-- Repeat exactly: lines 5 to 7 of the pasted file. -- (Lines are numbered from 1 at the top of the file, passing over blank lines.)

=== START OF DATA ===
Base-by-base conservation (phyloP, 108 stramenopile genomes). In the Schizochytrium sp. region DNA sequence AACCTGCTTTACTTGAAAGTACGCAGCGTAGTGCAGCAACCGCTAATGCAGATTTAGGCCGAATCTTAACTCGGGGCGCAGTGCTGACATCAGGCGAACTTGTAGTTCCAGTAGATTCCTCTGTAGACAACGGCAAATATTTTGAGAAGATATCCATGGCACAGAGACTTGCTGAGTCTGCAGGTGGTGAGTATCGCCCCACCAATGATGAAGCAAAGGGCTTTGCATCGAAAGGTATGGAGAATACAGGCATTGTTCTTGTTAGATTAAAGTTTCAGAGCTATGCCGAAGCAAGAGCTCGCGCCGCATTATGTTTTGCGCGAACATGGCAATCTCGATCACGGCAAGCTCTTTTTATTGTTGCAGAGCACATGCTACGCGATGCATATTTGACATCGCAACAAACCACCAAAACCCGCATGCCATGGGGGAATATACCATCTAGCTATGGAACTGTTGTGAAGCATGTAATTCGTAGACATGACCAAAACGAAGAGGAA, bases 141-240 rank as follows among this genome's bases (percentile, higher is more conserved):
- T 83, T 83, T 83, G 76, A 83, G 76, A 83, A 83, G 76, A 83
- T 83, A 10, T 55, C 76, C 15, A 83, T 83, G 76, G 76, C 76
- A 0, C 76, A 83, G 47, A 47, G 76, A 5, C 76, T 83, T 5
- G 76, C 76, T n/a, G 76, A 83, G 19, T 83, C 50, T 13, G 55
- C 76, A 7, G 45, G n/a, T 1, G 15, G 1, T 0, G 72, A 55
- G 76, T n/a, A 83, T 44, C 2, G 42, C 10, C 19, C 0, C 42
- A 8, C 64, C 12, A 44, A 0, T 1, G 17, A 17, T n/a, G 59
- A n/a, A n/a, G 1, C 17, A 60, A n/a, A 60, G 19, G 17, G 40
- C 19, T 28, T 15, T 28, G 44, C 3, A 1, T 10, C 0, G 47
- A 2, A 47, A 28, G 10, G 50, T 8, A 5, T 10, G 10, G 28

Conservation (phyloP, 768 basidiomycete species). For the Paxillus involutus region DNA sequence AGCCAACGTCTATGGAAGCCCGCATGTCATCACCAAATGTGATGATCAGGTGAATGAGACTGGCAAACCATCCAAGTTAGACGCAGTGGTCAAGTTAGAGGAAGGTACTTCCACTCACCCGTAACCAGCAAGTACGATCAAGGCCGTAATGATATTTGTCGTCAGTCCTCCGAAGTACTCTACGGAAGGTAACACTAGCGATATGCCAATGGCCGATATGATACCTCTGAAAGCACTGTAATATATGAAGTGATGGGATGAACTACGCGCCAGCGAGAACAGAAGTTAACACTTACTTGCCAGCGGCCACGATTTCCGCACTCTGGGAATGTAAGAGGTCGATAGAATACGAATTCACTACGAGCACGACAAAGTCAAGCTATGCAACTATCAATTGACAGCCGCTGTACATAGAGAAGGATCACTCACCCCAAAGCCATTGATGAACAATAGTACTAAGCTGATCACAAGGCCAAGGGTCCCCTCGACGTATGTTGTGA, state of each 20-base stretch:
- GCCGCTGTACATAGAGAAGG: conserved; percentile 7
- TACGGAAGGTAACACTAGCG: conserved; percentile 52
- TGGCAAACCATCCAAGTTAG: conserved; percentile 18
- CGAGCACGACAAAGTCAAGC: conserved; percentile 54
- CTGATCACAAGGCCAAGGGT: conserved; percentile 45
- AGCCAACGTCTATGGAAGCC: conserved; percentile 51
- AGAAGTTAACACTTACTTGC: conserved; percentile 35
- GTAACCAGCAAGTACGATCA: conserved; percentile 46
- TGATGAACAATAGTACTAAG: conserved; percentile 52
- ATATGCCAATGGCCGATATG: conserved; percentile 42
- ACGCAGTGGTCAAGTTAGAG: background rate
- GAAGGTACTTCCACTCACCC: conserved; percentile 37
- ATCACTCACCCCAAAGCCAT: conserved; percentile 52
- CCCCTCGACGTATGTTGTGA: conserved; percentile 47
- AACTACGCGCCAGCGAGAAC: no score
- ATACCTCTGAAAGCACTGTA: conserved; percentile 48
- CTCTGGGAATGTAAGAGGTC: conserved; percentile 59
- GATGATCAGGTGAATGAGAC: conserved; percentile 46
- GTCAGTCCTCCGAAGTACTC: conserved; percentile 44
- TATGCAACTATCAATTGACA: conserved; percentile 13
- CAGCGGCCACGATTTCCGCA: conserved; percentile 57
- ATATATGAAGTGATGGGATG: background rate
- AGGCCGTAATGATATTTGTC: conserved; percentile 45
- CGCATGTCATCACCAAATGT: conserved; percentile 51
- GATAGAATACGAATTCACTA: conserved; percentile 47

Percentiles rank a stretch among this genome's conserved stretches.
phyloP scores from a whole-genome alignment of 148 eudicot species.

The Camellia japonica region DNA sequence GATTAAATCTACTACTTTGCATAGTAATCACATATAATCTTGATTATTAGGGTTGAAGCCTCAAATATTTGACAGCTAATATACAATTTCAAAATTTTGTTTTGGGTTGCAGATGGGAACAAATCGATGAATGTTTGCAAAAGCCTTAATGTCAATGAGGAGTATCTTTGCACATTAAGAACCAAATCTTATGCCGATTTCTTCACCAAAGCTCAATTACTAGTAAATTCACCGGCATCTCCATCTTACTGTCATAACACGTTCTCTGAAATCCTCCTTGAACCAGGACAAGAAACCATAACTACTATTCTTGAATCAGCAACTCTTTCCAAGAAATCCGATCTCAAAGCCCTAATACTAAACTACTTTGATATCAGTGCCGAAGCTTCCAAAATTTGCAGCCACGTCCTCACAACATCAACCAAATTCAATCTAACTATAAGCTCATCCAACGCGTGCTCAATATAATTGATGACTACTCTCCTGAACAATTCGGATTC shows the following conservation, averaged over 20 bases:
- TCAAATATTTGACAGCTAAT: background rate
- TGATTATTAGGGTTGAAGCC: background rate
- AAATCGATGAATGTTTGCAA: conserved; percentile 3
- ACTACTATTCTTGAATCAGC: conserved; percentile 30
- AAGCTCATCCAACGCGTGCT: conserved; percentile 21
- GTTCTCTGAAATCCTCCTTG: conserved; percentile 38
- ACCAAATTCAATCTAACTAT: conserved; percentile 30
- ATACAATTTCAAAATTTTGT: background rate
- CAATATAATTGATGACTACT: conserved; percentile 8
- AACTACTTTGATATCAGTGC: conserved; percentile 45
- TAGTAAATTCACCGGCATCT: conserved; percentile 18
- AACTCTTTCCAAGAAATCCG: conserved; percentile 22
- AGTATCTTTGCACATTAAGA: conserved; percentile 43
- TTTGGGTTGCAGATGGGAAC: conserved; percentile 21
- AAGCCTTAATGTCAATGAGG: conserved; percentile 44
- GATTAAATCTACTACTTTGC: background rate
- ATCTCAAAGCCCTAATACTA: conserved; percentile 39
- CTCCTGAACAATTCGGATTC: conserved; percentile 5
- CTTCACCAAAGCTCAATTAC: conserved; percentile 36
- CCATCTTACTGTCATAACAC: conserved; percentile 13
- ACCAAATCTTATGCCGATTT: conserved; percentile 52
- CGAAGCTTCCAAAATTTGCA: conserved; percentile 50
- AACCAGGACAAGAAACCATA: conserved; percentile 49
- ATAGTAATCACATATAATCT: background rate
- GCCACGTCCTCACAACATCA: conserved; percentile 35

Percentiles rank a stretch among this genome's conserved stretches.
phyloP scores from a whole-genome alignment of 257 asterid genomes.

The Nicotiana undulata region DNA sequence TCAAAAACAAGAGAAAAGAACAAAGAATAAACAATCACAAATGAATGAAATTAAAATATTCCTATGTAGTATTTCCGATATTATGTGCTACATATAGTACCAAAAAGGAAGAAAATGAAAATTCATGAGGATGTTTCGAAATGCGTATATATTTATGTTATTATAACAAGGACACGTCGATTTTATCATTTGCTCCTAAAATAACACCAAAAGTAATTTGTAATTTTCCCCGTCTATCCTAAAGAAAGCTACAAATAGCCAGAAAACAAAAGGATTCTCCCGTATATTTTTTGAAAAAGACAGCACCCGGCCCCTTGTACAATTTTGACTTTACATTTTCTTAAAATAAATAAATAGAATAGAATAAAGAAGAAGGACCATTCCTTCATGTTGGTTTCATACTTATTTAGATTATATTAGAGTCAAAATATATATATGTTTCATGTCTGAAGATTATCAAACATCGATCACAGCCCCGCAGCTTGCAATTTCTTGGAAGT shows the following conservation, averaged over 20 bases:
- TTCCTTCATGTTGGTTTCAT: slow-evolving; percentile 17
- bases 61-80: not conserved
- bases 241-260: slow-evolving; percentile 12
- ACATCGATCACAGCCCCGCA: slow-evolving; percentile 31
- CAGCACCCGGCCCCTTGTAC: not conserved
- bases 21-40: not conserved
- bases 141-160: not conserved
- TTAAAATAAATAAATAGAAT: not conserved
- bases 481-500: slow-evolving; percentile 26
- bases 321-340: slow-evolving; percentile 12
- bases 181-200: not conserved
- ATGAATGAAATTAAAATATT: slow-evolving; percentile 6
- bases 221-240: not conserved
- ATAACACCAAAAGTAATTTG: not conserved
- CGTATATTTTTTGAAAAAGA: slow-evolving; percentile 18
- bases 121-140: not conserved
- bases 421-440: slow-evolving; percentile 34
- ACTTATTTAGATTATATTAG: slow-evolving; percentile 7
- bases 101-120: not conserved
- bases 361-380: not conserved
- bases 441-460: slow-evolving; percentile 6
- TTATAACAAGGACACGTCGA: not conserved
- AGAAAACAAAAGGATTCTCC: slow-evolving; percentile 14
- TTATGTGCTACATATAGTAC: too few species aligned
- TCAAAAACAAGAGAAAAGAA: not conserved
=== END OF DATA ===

- G 76, C 76, T n/a, G 76, A 83, G 19, T 83, C 50, T 13, G 55
- C 76, A 7, G 45, G n/a, T 1, G 15, G 1, T 0, G 72, A 55
- G 76, T n/a, A 83, T 44, C 2, G 42, C 10, C 19, C 0, C 42